Among Those Dark Satanic Mills
Among Those Dark Satanic Mills is one of the most poignant lines in William Blake’s Jerusalem and was one of the main themes in last years Olympic opening ceremony with the new dark satanic mills rising from England’s Green and Pleasant Land in which the olympic rings were then manufactured from red hot steel with sparks flying to the ground and hammers beating in what must have been a dangerous and cacophonous atmosphere in those pioneering steel mills. Being in Shropshire with Telford on our doorstep (15 miles from Shrewsbury) known as the birthplace of industry and the town where Abraham Darby invented the steel making process that is still used to this day and the world’s first iron bridge spanning the River Severn at Coalbrookdale in the town that is now known as Ironbridge and is a UNESCO world heritage site it is unsurprising that this is a major influence in The Jerusalem Gallery.
After Ironbridge in 1779 (Thomas Telford and Thomas Fanouls Pritchard) came the canals and the Pontcysyllte Aquaduct (Thomas Telford and William Jessop) also on our doorstep spanning the River Dee between Shropshire and Wales. The Pontcysyllte Aquaduct remains the highest navigable aquaduct in the world today is another UNESCO world heritage site, built between 1795 and 1808 and 38.4m at its highest point it is a testament to the tenacity and ingenuity of those who built without large cranes and modern construction equipment. The steel trough at the top of the stone piers is 307m long, 3.6m wide, 1.6m deep and is still watertight and in use today after more than 200 years thus we really have to take our hats off and salute those pioneering ironmasters and civil engineers.
At The Jerusalem Gallery, we wish we could do so much more to honour these geniuses who put the great in Great Britain, sadly many of their factories are now long gone, modern health and safety and environmental laws would no longer permit their continuing production. We do however attempt to document their legacy here in the form of stunning images of their achievements. For us it is not only the factories that speak of the industrial revolution which is so central in Blake’s words but the connection of the factories with England’s Green and Pleasant Land through the canals and railways that wove their way through the land connecting those Dark Satanic Mills which made the industrial revolution viable. One has to consider that the mills for their very existence depended on the land providing raw materials and fuel which had to be transported to the mills and the fact that those same waterways and railways took finished products from the mills to both domestic consumers and to the docks for export around the world.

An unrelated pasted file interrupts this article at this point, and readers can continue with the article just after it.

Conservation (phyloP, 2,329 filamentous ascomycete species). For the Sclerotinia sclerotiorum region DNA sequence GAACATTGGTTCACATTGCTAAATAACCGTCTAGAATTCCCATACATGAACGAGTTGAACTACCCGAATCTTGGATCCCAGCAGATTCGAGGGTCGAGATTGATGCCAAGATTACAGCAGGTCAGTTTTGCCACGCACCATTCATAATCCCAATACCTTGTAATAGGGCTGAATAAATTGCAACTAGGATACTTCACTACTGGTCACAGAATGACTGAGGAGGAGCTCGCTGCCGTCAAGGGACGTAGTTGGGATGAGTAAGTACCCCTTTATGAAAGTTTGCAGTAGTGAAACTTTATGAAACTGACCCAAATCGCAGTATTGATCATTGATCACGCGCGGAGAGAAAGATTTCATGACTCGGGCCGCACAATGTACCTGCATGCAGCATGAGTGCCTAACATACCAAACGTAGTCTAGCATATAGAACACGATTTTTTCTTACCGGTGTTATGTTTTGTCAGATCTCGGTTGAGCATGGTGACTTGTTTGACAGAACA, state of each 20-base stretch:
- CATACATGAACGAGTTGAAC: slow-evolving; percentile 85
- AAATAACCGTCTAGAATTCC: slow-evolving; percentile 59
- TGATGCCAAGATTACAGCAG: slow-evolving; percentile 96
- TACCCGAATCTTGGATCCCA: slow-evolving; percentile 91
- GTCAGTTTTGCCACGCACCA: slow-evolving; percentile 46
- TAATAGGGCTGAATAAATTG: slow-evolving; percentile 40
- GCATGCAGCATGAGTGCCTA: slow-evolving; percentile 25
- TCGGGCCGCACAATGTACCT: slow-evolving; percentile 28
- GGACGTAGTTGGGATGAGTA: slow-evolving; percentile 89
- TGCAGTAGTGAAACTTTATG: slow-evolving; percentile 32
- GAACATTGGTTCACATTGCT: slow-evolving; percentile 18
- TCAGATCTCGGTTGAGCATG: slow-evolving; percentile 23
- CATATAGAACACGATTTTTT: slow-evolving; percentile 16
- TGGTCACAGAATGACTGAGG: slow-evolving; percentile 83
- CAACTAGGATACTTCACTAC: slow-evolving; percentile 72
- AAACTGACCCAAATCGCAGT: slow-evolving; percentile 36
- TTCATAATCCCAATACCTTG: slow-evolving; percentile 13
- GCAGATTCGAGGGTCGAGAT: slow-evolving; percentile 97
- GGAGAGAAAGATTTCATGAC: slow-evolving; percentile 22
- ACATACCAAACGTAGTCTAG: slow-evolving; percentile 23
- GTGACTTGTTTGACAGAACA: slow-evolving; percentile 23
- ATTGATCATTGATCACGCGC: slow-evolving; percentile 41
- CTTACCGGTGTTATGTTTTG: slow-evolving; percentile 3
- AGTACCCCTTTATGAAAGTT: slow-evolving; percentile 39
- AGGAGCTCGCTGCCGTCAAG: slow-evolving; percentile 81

It is The Jerusalem Gallery’s intention to provide a holistic coverage of everything mentioned in William Blake’s poem, from The Green and Pleasant Land to the Dark Satanic Mills, Chariots of Fire, Arrows of Desire and Did Those Feet Walk Upon England’s Pastures Green. Even the feet refer to a holistic part of the industrial landscape in our opinion it is not only the people that toiled in the Dark Satanic Mills but the horses who helped pull loads on carts, the pigs, cows and sheep whose fat was used to produce tallow for the candle maker, the canaries used to detect poisonous gases in the mines Etc and not to forget the lions who have appeared on royal coats of arms.
The Jerusalem Gallery goes however on step further, in identifying that Jerusalem was not built on England’s Green and Pleasant Land we have taken the liberty of squaring the circle both with modern images, we cannot rebuild the old factories and brick chimneys from the industrial revolution, and by looking overseas to both the places where the products of England’s Industrial revolution were taken and to other lands which had their own industrialisation. An example of this can be seen in the modern automobile factory pictured here which is located in Germany and in the railway building which is now a craftsman workshop in New Zealand.